Friday, August 16, 2013

A Letter

Plaza Blanca

A Letter : with special thanks to the writers who joined me for a week of hellos and goodbyes, classic letter writing, and wonderful experimental letter poems. If any of you are responsible for this winged letter of note, I thank you.

Sarah Atlee, Terrye Bullers, Sylvia Karcher, Alice Byrd, Debbie Allen

Dear Friends,

Yesterday I had a haunting visitor. A large moth had pressed its body against the screen door and it spent the day there in complete stillness. I think it was a Pachysphinx Modesta, a nocturnal creature which should have spent the day sleeping on the bark of a pin oak or poplar.

Its presence made me do things a little differently -- enter and exit through the back door, shoo the birds away, dig around in the nearby Hosta beds, meet the mailman at the curb so he would not disturb. I paced the day by a different clock as well -- abruptly stopping whatever I was doing to check on the welfare of this napping symmetrical pattern.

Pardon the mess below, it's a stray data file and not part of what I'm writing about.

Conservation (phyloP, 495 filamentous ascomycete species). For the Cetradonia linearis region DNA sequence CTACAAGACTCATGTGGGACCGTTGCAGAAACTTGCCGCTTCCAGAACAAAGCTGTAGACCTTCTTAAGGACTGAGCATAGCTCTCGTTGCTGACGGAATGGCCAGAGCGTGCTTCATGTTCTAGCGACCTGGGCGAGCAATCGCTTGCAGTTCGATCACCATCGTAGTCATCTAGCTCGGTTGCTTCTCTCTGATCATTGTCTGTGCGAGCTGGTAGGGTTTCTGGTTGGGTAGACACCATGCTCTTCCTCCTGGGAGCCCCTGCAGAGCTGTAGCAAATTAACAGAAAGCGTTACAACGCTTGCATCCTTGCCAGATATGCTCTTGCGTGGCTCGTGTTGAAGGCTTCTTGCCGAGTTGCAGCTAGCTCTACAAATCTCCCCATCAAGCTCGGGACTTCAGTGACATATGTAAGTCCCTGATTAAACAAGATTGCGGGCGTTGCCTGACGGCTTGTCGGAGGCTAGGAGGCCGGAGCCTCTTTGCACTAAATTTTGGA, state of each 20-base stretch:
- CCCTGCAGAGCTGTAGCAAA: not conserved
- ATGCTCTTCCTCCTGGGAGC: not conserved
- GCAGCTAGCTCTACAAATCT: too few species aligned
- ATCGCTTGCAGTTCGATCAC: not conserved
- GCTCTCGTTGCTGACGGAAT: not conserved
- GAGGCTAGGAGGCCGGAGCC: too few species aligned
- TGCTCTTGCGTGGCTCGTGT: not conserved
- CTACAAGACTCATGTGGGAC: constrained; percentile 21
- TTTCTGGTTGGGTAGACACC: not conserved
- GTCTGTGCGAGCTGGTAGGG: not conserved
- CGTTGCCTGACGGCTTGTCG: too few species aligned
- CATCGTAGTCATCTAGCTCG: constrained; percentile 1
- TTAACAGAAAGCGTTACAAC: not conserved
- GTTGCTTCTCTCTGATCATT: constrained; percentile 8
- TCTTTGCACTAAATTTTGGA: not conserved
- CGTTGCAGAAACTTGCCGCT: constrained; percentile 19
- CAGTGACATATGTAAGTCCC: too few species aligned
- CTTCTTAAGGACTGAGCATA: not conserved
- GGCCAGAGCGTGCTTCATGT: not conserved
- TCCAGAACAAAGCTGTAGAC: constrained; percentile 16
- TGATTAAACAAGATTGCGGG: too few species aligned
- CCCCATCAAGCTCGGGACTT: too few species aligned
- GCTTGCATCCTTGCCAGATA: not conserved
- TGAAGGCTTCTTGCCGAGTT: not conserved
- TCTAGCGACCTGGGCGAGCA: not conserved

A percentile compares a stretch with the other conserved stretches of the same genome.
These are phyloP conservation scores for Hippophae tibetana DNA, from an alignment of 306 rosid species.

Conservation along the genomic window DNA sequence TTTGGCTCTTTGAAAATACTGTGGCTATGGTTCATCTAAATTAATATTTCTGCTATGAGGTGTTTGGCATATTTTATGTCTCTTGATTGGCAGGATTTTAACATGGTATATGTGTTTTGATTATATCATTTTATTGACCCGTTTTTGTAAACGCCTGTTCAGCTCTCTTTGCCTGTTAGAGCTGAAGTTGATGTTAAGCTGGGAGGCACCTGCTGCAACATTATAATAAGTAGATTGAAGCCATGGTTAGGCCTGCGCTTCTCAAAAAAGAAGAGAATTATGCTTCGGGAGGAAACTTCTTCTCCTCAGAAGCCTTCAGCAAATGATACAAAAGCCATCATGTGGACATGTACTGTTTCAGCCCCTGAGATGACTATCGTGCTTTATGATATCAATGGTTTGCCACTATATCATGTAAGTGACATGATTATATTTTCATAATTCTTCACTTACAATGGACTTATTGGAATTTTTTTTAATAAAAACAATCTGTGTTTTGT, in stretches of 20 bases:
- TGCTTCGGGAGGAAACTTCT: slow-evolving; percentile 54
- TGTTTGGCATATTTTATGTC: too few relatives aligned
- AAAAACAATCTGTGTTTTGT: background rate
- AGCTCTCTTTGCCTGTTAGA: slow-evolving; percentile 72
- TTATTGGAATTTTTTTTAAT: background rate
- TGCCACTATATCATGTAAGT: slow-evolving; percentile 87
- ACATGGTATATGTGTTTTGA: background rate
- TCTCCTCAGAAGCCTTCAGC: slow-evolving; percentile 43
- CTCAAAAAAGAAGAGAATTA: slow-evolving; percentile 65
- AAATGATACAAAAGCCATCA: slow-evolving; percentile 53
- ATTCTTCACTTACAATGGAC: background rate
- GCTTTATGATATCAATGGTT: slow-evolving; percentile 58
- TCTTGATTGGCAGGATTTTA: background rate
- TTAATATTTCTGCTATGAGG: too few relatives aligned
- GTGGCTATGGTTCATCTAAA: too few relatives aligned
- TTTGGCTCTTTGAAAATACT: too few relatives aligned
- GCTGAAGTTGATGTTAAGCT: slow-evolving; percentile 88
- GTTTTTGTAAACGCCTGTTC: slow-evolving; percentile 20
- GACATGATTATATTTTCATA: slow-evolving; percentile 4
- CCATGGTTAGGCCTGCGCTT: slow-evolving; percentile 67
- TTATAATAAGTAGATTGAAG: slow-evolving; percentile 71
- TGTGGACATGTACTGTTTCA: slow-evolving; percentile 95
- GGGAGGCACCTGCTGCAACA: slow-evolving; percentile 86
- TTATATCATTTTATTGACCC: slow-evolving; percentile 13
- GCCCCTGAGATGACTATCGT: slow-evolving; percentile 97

It had startled me at first because from afar it looked like a Halloween bat. An early omen. Up close its wings were perfect twin paintings of desert mesas, what we call the painted skirts out in the canyons of Ghost Ranch. They matched the pocket rock I borrowed recently from the wet stream bed of Plaza Blanca. Those paper-thin wings could have been picture jasper in another incarnation. The quietude was that of chimney rock. The wasps buzzing around it in the afternoon made me nervous, the little buzzards.

Modesta showed no fear. Her day was night. She seemed alright with that. Nothing seemed amiss except that I had a giant moth.

This is how it is when I return from the Piedra Lumbre Valley. Notes arrive, letters of no advice, no big news really. They are written in cloud script, to the tune of rain, or, as in this case, a bit of moth borne hieroglyph. Then they disappear like invisible ink on onion skin, and I am happy to be home again.

Sincerely (wishing this were written with a fountain pen)